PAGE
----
Skip to content

Cope | Fend | Hack | Get a Grip—Part 2

Not that this would ever happen to you, but sometimes I find myself with some project that really needs doing, that has needed doing for a while now, and that just won’t get done.

9-10 Messy Stack

Part 2 | Hopelessly Behind? Catch Up Anyway

The fix: catch up with a (2+1)✕5 Schedule (your numbers may vary).

For this fix to work, we’re looking for a project that takes a number of hours to complete. Or it might take days or months. Here are some examples:

  • Launch your new blog or revamp an old one
  • Write a report, paper, article, book
  • Get that Level 3 evaluation done
  • Catch up on filing
  • Prepare your taxes
  • Get the spring cleaning done

To figure out how to carve out time to do bigger projects in the midst of busy days, I sat down with my journal. I wrote out a list of the general types of things that need doing (for example, work, rest, exercise), and I considered the number of hours in a day.

Here’s the fix (which can, of course, be flexed to fit your project, schedule, and preferences):

  1. IF you are behind on (or even anticipating) a project
  2. AND you have decided to catch up (or get it done before the last minute)
  3. AND you have other things that also must be done (or they’ll be behind, too)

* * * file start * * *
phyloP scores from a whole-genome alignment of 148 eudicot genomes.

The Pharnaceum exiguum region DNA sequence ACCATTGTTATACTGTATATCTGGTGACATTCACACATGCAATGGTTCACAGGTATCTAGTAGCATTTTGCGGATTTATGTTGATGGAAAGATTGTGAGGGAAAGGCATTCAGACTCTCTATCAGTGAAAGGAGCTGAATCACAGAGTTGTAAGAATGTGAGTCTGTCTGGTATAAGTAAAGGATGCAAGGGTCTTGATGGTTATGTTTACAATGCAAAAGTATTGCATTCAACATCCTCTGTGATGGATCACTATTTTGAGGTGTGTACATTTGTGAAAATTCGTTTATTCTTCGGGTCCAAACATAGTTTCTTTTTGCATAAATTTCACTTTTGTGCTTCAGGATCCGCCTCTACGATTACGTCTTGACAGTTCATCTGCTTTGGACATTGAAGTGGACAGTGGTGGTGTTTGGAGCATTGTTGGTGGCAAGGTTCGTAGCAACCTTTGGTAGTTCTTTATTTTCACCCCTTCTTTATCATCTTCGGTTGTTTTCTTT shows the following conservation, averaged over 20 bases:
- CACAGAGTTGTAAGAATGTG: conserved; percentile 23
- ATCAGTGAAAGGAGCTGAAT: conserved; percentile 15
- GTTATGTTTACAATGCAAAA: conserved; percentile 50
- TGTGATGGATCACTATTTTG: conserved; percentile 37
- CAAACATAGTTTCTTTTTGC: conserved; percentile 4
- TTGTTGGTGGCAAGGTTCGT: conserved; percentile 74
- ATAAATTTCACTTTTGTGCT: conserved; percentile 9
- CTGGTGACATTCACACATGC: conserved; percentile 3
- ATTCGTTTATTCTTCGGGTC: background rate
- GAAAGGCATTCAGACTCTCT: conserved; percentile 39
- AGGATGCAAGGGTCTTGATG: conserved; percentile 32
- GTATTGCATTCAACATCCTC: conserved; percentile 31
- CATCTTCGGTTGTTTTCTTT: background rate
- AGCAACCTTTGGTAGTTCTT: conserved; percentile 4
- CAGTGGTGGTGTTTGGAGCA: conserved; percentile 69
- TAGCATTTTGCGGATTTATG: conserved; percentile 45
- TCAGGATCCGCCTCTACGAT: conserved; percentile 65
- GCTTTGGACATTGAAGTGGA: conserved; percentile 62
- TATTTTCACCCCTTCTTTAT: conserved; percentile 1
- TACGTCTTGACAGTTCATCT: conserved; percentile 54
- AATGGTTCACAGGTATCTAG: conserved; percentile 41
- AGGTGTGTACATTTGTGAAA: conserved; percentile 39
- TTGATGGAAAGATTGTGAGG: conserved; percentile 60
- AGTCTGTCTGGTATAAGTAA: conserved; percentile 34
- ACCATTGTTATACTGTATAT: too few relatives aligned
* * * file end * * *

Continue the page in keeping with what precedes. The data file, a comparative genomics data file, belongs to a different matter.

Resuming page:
4. THEN schedule 2 hours plus 1 hour of time on your calendar every day (or for 3 to 6 days a week) until the blessed project is done.

I used this fix to clear up a backlog of stuff I wasn’t getting to—without it taking over my days. Here’s what worked for me (with adjustments, as needed for client meetings or calls):

  1. 2 hours in the morning: 8:00 to 10:00
  2. 1 hour after lunch: 1:00 to 2:00
  3. 5 days a week

But, what if it’s a personal project, and you have to work during business hours? Here’s one possible schedule:

  1. 1 hour (or more, depending) after dinner, Monday, Tuesday, and Thursday
  2. 3 hours Saturday morning
  3. 1 hour Saturday afternoon

If you’d rather work early in the morning than after dinner, then you could add an hour or 90 minutes of project work to your morning routine, plus some time on the weekend.

This is flexible, yes, but the key is to schedule time that you protect as much as is reasonable. You can develop a habit of working on longer-term tasks and projects during set times, leaving the rest of your days for everything else.

Now I keep a list of bigger tasks and projects to slot into my “catch up” time.

One benefit is a sense of peace. Instead of bothering myself over things I’m not doing right now, I know that working my (2+1)✕5 Schedule will take care of getting things done that just need doing.


Post | Cope | Fend | Hack | Get a Grip—Part 1

Post | Journal Me This

Disclosure: Some links on this site are “affiliate links,” which means that I may receive a small commission if you click on the link and purchase something.